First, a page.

Featured Articles                                                   October 2009, Vol. II, No. 6
HRA for Senior Population

A new health risk assessment (HRA) for the senior population combines a variety of measures including frailty, probability for repeated hospital admissions, depression and health service usage to categorize risk in individuals 65 years and older. The SrHRA™ from DSS Research combines a variety of established measures regarding physical and mental health, preventive care and current healthcare usage into an integrated survey tool to categorize members from low to high risk on a number of dimensions including overall health, mental health, frailty, probability of hospital readmission and other general risks based on existing conditions and lifestyle.

The online reporting system provides a comprehensive set of reports that gives a complete picture of the overall health of members, results for individual members and the ability to search the member health risk database on a wide range of criteria. Results can be summarized for any subpopulation of interest, and individuals can be selected for intervention based on criteria established and entered into the reporting tool. Summary reports can be printed for case managers, and personalized reports can be mailed to individual members or given to their healthcare providers for patient follow-up.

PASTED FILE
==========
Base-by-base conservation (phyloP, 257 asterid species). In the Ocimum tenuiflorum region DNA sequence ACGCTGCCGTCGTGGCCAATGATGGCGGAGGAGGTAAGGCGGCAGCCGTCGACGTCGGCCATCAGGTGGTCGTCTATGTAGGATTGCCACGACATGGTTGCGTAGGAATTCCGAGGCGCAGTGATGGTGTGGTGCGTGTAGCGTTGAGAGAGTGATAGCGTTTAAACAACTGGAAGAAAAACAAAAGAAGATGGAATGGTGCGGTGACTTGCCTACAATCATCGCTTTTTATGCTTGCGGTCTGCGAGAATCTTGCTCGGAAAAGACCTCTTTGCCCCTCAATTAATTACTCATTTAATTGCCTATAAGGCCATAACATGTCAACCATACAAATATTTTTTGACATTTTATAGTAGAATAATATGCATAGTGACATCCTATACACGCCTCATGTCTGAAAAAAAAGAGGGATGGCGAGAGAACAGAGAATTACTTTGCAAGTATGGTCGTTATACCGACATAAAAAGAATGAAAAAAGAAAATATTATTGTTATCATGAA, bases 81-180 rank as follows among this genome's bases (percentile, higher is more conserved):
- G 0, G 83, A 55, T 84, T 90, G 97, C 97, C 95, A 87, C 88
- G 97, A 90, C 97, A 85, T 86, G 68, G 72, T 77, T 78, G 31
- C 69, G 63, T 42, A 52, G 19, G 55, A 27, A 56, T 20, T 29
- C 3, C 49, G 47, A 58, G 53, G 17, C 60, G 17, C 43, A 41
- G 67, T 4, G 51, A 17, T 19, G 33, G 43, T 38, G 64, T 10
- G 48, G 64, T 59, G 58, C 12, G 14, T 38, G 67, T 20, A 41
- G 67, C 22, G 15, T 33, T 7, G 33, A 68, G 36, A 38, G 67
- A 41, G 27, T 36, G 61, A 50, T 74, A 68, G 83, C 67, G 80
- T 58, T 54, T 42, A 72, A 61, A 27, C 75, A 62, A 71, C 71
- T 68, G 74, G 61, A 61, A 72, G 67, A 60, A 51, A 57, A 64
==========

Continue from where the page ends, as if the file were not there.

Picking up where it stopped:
Read full article here.

Quotable: The Value of HRAs

"We have enough evidence and science to know that HRAs are valuable. It’s important to start the process. The longer the HRA and targeted interventions are delayed, the more people will suffer the consequences of unhealthy lifestyles.”
                                        — Wesley Alles, Ph.D., director of the Stanford University Prevention Research Center.

Get more information on reducing risk and realizing ROI with health risk assessments.

How Employers Use HRAs

According to the 2009 Health Benefits Survey recently released by the Kaiser Family Foundation, 16 percent of employers give their employees the option of completing an HRA to help identify potential health risks. Within this group, 11 percent of employers offer financial incentives such as lowering the worker’s share of premiums or offering merchandise, gift cards, travel, or cash to their workers. Large firms are more likely than small firms to offer both HRAs and financial incentives.

The survey also found that more than half (58 percent) of employers offering health benefits offer at least one of the following wellness programs: weight loss program, gym membership discounts or on-site exercise facilities, smoking cessation program, personal health coaching, classes in nutrition or healthy living, Web-based resources for healthy living, or a wellness newsletter. Forty-eight percent of firms offering health insurance and wellness benefits offer the benefits to spouses or dependents.

Among firms offering health benefits and at least one wellness program, 81 percent of employers report that most of the wellness benefits they offer are provided through the health plan.